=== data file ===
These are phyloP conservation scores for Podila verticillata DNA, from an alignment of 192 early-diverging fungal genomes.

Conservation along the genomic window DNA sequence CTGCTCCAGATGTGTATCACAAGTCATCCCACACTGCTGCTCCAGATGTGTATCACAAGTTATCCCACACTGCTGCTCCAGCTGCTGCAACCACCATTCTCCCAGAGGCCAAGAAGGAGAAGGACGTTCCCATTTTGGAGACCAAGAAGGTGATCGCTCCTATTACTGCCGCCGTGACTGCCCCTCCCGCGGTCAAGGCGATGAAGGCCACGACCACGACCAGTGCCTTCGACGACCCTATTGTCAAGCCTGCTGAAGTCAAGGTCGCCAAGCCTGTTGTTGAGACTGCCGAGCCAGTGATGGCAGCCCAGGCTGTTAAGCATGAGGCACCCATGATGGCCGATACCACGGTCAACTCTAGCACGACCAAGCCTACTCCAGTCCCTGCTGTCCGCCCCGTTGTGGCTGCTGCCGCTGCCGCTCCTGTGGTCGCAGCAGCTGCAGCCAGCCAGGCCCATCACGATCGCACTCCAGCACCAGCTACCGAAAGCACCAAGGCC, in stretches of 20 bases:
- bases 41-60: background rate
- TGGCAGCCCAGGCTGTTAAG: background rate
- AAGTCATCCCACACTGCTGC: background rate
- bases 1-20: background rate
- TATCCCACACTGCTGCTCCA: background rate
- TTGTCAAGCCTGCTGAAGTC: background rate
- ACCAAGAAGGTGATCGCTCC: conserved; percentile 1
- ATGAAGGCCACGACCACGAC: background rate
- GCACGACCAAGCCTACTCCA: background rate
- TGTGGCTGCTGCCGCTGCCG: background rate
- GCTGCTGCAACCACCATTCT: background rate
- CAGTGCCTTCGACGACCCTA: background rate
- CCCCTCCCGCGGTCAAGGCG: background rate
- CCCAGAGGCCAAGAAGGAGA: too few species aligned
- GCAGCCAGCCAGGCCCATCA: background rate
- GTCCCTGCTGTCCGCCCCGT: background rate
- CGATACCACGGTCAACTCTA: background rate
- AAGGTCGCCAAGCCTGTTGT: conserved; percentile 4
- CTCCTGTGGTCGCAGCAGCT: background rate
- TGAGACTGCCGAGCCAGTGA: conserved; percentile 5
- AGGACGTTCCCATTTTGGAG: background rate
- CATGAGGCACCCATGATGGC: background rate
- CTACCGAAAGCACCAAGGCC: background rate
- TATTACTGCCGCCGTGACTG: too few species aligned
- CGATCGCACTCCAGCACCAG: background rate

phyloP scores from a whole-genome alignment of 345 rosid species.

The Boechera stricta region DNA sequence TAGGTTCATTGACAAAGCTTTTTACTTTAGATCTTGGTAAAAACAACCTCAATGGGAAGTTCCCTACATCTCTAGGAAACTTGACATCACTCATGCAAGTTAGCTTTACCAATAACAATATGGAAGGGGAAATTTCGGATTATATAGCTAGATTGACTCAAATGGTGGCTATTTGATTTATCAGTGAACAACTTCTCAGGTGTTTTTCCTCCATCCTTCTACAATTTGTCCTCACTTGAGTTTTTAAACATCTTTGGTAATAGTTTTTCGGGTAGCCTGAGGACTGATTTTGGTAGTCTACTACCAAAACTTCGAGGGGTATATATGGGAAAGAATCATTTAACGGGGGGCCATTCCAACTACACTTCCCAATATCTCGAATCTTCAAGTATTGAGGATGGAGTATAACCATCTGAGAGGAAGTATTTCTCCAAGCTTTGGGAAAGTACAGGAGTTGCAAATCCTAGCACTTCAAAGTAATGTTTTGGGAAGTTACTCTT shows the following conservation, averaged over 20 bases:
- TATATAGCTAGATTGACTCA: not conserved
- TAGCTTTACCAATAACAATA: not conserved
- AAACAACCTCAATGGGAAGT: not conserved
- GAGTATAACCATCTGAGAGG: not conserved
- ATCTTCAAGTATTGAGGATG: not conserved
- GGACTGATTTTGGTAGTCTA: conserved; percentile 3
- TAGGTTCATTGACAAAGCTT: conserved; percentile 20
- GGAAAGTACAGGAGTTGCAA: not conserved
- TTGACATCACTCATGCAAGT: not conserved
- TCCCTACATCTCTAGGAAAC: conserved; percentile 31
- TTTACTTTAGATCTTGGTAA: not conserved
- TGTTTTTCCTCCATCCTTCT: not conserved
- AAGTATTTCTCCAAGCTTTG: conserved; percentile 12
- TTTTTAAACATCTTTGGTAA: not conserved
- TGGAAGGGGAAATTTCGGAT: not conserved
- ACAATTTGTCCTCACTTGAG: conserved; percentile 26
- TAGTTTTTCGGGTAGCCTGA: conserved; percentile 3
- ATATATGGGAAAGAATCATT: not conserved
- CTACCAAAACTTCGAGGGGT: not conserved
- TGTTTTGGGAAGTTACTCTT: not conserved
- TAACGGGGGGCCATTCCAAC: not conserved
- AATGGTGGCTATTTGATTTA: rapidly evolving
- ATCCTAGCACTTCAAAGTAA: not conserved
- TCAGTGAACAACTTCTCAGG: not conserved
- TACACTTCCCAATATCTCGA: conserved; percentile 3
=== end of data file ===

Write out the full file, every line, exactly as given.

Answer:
These are phyloP conservation scores for Podila verticillata DNA, from an alignment of 192 early-diverging fungal genomes.

Conservation along the genomic window DNA sequence CTGCTCCAGATGTGTATCACAAGTCATCCCACACTGCTGCTCCAGATGTGTATCACAAGTTATCCCACACTGCTGCTCCAGCTGCTGCAACCACCATTCTCCCAGAGGCCAAGAAGGAGAAGGACGTTCCCATTTTGGAGACCAAGAAGGTGATCGCTCCTATTACTGCCGCCGTGACTGCCCCTCCCGCGGTCAAGGCGATGAAGGCCACGACCACGACCAGTGCCTTCGACGACCCTATTGTCAAGCCTGCTGAAGTCAAGGTCGCCAAGCCTGTTGTTGAGACTGCCGAGCCAGTGATGGCAGCCCAGGCTGTTAAGCATGAGGCACCCATGATGGCCGATACCACGGTCAACTCTAGCACGACCAAGCCTACTCCAGTCCCTGCTGTCCGCCCCGTTGTGGCTGCTGCCGCTGCCGCTCCTGTGGTCGCAGCAGCTGCAGCCAGCCAGGCCCATCACGATCGCACTCCAGCACCAGCTACCGAAAGCACCAAGGCC, in stretches of 20 bases:
- bases 41-60: background rate
- TGGCAGCCCAGGCTGTTAAG: background rate
- AAGTCATCCCACACTGCTGC: background rate
- bases 1-20: background rate
- TATCCCACACTGCTGCTCCA: background rate
- TTGTCAAGCCTGCTGAAGTC: background rate
- ACCAAGAAGGTGATCGCTCC: conserved; percentile 1
- ATGAAGGCCACGACCACGAC: background rate
- GCACGACCAAGCCTACTCCA: background rate
- TGTGGCTGCTGCCGCTGCCG: background rate
- GCTGCTGCAACCACCATTCT: background rate
- CAGTGCCTTCGACGACCCTA: background rate
- CCCCTCCCGCGGTCAAGGCG: background rate
- CCCAGAGGCCAAGAAGGAGA: too few species aligned
- GCAGCCAGCCAGGCCCATCA: background rate
- GTCCCTGCTGTCCGCCCCGT: background rate
- CGATACCACGGTCAACTCTA: background rate
- AAGGTCGCCAAGCCTGTTGT: conserved; percentile 4
- CTCCTGTGGTCGCAGCAGCT: background rate
- TGAGACTGCCGAGCCAGTGA: conserved; percentile 5
- AGGACGTTCCCATTTTGGAG: background rate
- CATGAGGCACCCATGATGGC: background rate
- CTACCGAAAGCACCAAGGCC: background rate
- TATTACTGCCGCCGTGACTG: too few species aligned
- CGATCGCACTCCAGCACCAG: background rate

phyloP scores from a whole-genome alignment of 345 rosid species.

The Boechera stricta region DNA sequence TAGGTTCATTGACAAAGCTTTTTACTTTAGATCTTGGTAAAAACAACCTCAATGGGAAGTTCCCTACATCTCTAGGAAACTTGACATCACTCATGCAAGTTAGCTTTACCAATAACAATATGGAAGGGGAAATTTCGGATTATATAGCTAGATTGACTCAAATGGTGGCTATTTGATTTATCAGTGAACAACTTCTCAGGTGTTTTTCCTCCATCCTTCTACAATTTGTCCTCACTTGAGTTTTTAAACATCTTTGGTAATAGTTTTTCGGGTAGCCTGAGGACTGATTTTGGTAGTCTACTACCAAAACTTCGAGGGGTATATATGGGAAAGAATCATTTAACGGGGGGCCATTCCAACTACACTTCCCAATATCTCGAATCTTCAAGTATTGAGGATGGAGTATAACCATCTGAGAGGAAGTATTTCTCCAAGCTTTGGGAAAGTACAGGAGTTGCAAATCCTAGCACTTCAAAGTAATGTTTTGGGAAGTTACTCTT shows the following conservation, averaged over 20 bases:
- TATATAGCTAGATTGACTCA: not conserved
- TAGCTTTACCAATAACAATA: not conserved
- AAACAACCTCAATGGGAAGT: not conserved
- GAGTATAACCATCTGAGAGG: not conserved
- ATCTTCAAGTATTGAGGATG: not conserved
- GGACTGATTTTGGTAGTCTA: conserved; percentile 3
- TAGGTTCATTGACAAAGCTT: conserved; percentile 20
- GGAAAGTACAGGAGTTGCAA: not conserved
- TTGACATCACTCATGCAAGT: not conserved
- TCCCTACATCTCTAGGAAAC: conserved; percentile 31
- TTTACTTTAGATCTTGGTAA: not conserved
- TGTTTTTCCTCCATCCTTCT: not conserved
- AAGTATTTCTCCAAGCTTTG: conserved; percentile 12
- TTTTTAAACATCTTTGGTAA: not conserved
- TGGAAGGGGAAATTTCGGAT: not conserved
- ACAATTTGTCCTCACTTGAG: conserved; percentile 26
- TAGTTTTTCGGGTAGCCTGA: conserved; percentile 3
- ATATATGGGAAAGAATCATT: not conserved
- CTACCAAAACTTCGAGGGGT: not conserved
- TGTTTTGGGAAGTTACTCTT: not conserved
- TAACGGGGGGCCATTCCAAC: not conserved
- AATGGTGGCTATTTGATTTA: rapidly evolving
- ATCCTAGCACTTCAAAGTAA: not conserved
- TCAGTGAACAACTTCTCAGG: not conserved
- TACACTTCCCAATATCTCGA: conserved; percentile 3